The Connection Between Type 2 Diabetes and Middle Age
Both forms of diabetes mean for a significant change in habits and a much more accurate estimation of current health, and can be developed at any age.
Type 2 diabetes usually appears after age 40 and research has shown that there is a much higher incidence of people being diagnosed with type 2 diabetes once they’ve lived to middle age.
After a diagnosis, the patient will have to carefully monitor their cholesterol levels, blood glucose, as well as their blood pressure. Typically, insulin itself, as a form of treatment, won’t be necessary. It’s reserved only for hospital visits or extreme circumstances such as pregnancy.
What exactly contributes to people only showing symptoms until they’re in their forties? Well, there are a few contributing factors that are thought to be the culprits:
Obesity and Sedentary Lifestyle
Those who lack consistent physical activity in their lives, especially those to the point where a person becomes overweight, are considered to be at significant risk of developing type 2 diabetes.
The extra weight has a correlation with increased levels of insulin resistance, which will eventually result in an individual going to their doctor and getting put on medication for diabetes.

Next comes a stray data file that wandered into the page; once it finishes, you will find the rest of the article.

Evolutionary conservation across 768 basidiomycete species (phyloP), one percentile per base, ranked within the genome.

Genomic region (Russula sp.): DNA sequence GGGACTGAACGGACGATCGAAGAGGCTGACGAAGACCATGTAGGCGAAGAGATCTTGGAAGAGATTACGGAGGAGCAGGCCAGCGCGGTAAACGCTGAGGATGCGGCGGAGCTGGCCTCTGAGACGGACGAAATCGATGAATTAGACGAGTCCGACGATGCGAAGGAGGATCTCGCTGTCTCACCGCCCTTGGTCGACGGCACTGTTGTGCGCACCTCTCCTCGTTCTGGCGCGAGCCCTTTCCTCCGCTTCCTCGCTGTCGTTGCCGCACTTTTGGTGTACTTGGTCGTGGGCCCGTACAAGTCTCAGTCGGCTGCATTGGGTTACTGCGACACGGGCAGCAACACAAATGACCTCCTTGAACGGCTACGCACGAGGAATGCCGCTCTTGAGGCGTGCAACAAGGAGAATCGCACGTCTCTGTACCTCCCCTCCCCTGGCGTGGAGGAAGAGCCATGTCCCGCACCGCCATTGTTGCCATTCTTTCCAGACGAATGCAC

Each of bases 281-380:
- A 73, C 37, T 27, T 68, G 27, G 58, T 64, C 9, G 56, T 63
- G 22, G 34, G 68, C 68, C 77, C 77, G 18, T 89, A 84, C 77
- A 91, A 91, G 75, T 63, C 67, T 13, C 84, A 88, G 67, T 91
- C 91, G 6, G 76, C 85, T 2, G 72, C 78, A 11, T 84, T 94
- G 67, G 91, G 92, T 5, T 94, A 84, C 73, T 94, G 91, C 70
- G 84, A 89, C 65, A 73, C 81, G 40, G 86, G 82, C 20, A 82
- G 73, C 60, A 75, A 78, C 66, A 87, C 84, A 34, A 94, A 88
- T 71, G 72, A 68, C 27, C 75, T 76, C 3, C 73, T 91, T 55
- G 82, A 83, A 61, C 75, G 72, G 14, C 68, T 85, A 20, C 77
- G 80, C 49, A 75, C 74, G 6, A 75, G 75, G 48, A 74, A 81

This happens later in age because the body begins to not function as properly as well, as a general decrease in physical activity associated with aging.
The starting point for type 2 diabetes is the phenomenon of insulin resistance. Many cells in the body, including and not limited to the liver, muscle, and fat cells don’t properly make use of insulin which is key in extracting and storing glucose from the carbohydrates we eat.
It begins with the pancreas creating more insulin to compensate, but eventually, it can no longer meet the demand. At this point, blood sugar levels become much more challenging to manage. This happens over time, so logically, it can be expected to occur more in middle-aged populations.
Of course, genetics plays a significant role in whether or not someone is likely to develop type 2 diabetes. A family history of diabetes (type 1 or 2) is indicative you’re at risk, but not necessarily a guarantee you’ll develop the condition.
Many conditions that occur more often in life can be directly tied to someone’s genetic makeup. This is because by middle age, it’s highly likely for the average human being to have passed on their genetic makeup, meaning there’s less evolutionary pressure on being extremely physically fit into the later years.
Carefully understanding the health implications of your age group is vital for being ready for the future. It gives you an idea of what to look out for and what questions to be asked to your doctor.
Some steps can be taken to reduce the chances you’ll develop type 2 diabetes, such as maintaining a healthy diet and exercising regularly. The evidence on hand strongly suggests that a person is most likely to be diagnosed with type 2 diabetes later in life.